Cost Factors of Pre-Painted Metal

There can be a misperception that pre-painted metal is simply too expensive for many buildings. The reality is that many building owners can indeed afford to use these products. This is because life-cycle cost analyses prove them to provide great economic benefit. They commonly last longer and do not need replacing as often as other materials do. They also require little to low maintenance, saving on those costs every year that the material is in place. Since pre-painted coil metal is used for very visible parts of a building, such as exterior wall cladding or metal roofing, the positive long-term appearance can help building owners portray the best image of their enterprise, thus boosting revenue. In the case of metal buildings, most manufacturers produce their own roll-formed steel roof and wall panels. By providing a complete building package, including building framing and cladding, they improve the ROI for the entire project.

DESIGN ASPECTS OF PRE-PAINTED METAL

The visual aspects of pre-painted metal, particularly when used for architectural metal wall and roof panels on new or renovated buildings, are diverse and versatile. This comes from a combination of the features of the panels that are fabricated from pre-painted coil stock and the color(s) or special effect selected.

Metal Panel Profiles

The first fundamental design choice when using metal panels for wall, roofing, or other metal building components is the desired profile. This is the cross-sectional shape of the panels that gives it the three-dimensional texture or form on a building.

First, when considering metal wall panels, there are several profile options:

  • Concealed fastener wall panels: Standard-sized panels can be fabricated with smooth faces or a pattern of squared corrugations or ribs. These are generally classified as architectural panels and are used as very visible design elements of a facade.
  • Exposed fastener wall panels: A range of ribbed or corrugated metal profiles are available that can be used in either vertical or horizontal orientations. The panels typically overlap, and fasteners are installed through weathertight washers to hold the panels in place.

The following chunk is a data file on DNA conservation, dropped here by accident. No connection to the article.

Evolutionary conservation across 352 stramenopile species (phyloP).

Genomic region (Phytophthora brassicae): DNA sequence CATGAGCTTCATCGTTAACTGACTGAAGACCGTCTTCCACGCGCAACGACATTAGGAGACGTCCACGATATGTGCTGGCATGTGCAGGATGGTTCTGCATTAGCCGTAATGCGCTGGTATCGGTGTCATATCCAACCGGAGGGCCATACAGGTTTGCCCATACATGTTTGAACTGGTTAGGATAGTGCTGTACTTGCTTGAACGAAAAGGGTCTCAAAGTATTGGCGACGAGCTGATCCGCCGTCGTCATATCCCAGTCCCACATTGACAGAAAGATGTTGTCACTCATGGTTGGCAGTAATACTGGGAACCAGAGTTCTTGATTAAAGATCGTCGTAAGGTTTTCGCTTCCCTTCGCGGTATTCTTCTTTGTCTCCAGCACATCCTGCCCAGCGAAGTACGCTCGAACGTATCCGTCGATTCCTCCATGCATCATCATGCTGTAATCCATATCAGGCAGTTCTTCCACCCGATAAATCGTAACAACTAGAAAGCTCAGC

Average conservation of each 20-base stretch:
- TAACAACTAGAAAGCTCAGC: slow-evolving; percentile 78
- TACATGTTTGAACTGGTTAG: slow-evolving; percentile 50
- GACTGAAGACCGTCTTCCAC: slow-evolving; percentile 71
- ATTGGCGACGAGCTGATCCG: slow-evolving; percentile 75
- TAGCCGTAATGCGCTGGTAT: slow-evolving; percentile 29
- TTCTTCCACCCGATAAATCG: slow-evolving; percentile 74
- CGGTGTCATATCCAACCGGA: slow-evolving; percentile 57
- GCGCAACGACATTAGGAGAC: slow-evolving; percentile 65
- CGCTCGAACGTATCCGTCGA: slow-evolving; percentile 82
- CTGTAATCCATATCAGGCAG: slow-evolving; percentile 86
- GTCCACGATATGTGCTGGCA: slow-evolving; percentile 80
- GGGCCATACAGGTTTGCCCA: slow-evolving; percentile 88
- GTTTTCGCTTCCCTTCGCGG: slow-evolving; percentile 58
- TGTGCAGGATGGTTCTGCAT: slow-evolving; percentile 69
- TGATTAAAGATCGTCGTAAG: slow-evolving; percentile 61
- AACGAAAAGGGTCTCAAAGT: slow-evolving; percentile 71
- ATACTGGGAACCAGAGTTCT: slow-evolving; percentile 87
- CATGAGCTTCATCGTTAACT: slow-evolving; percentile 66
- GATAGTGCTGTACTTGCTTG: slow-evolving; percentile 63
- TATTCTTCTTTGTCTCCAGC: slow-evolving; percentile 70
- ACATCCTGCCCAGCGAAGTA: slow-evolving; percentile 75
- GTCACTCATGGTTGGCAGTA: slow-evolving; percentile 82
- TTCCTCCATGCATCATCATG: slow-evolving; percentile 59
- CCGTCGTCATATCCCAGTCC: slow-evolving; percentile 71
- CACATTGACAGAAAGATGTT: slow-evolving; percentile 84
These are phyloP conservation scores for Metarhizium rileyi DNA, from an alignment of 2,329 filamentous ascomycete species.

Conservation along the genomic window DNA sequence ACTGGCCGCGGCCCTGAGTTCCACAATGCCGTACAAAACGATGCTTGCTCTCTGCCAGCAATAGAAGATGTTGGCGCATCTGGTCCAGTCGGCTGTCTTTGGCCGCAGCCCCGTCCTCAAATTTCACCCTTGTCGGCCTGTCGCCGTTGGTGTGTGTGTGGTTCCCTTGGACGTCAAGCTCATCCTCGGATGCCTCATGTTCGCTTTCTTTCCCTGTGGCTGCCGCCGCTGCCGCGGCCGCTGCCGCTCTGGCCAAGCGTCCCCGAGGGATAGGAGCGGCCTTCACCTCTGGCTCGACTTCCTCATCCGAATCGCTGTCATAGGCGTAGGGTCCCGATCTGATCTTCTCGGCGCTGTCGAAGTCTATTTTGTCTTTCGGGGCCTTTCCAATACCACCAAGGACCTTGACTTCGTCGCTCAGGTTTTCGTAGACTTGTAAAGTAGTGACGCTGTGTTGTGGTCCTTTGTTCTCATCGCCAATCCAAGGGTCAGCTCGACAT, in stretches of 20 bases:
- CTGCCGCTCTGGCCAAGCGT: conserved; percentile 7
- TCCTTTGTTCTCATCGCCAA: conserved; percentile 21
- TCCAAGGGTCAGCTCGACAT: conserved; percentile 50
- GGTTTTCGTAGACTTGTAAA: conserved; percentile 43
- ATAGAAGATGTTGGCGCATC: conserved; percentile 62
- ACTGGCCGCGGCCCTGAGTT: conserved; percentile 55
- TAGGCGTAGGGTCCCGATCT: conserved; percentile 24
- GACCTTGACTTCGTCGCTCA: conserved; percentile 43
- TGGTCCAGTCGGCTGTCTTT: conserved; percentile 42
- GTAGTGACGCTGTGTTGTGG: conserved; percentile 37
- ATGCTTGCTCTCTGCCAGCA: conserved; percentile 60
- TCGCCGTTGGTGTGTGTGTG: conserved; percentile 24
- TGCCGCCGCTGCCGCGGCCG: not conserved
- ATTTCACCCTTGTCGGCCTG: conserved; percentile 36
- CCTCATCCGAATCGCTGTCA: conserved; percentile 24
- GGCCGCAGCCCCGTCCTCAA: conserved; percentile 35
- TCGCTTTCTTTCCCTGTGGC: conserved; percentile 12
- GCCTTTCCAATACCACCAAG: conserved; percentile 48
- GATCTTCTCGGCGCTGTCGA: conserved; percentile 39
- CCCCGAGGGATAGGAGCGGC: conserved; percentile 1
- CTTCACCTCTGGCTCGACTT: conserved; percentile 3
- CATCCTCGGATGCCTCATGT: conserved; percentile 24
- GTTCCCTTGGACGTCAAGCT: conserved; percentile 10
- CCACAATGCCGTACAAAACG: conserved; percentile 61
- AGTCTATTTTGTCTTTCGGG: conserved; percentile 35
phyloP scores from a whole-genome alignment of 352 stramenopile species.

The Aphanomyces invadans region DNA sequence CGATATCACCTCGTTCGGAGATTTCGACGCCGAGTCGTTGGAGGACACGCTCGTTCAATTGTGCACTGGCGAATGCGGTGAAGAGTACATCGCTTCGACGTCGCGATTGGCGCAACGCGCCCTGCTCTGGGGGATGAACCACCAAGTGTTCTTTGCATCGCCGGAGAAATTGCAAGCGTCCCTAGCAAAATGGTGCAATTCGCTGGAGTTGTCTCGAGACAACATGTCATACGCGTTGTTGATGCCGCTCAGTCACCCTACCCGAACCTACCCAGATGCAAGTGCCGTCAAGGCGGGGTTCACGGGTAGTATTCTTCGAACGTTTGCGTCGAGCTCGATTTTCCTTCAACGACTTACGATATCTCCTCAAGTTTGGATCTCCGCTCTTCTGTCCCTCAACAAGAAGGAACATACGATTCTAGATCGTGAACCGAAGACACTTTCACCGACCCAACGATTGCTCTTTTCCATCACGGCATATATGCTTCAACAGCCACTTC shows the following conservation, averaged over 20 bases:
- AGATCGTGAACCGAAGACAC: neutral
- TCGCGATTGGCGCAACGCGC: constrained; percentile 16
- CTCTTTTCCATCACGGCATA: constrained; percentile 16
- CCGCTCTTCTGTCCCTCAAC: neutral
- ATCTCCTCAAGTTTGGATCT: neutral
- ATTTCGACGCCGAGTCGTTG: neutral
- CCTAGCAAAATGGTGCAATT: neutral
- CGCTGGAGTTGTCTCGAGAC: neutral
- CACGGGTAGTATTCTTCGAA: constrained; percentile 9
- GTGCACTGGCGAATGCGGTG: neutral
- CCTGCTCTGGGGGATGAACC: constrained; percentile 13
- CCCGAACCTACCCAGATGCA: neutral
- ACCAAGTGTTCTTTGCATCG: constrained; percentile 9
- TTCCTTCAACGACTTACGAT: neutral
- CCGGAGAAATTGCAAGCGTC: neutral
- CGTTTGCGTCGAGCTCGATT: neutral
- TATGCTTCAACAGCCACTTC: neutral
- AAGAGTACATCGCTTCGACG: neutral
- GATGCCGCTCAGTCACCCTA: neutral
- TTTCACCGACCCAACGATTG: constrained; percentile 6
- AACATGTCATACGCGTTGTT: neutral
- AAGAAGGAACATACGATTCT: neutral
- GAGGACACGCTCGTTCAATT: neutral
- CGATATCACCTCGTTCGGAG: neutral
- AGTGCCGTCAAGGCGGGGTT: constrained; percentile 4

• Insulated metal panels (IMPs): Most metal building manufacturers offer panels that are fabricated with interior and exterior metal panels and filled with rigid foam insulation between them. Many of the same types of profiles available for other metal panels are used with insulated metal panels.
  • Metal composite material (MCM): In cases where a thicker, lightweight panel is needed, metal composite material panels are used. MCM is formed by joining two thin metal skins to a polyethylene core and then bonded under a precise temperature, pressure, and tension. MCM panels are typically smooth faced and used for a variety of exterior and interior applications.

Photo courtesy of the Metal Building Manufacturers Association (MBMA)

Metal roofing and wall panels are available in a wide range of profiles and appearances.

Second, metal roofing panels also offer a range of different profile options, including the following.

  • Standing seam: This is a common architectural metal roofing profile noted for its pronounced and consistent standing rib and outstanding weather resistance. According to data from the Metal Building Manufacturers Association (MBMA), approximately 40 percent of metal building systems are capped with a standing-seam roof.
  • Batten seam: This is typically viewed as an extension of a standing-seam system with wider and more obvious batten seams.
  • Through-fastened: Just like exposed fastener metal wall panels, through-fastened metal roofing is a less expensive, less detailed method using a simple overlap and screw-through technique. Many of the profiles are the same or similar to corrugated and ribbed siding. According to data from MBMA, approximately 60 percent of metal building systems utilize a through-fastened roof.
  • Insulated metal roofing panels: These rigid foam insulated panels can be used for roofing with panel profiles similar to other roofing profiles.
  • Metal tile: Panels can be shaped out of light-gauge, pre-painted metal to simulate the look of a clay tile roof. This option can capture a European tile appearance without the weight of tile and with excellent weathertightness.
  • Modular: Pre-painted coiled metal also can be formed into an interlocking simulated shingle product in standard modular sizes. These products are available in a number of material facsimiles, such as asphalt, wood, and slate.

 

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Originally published in Architectural Record
Originally published in December 2020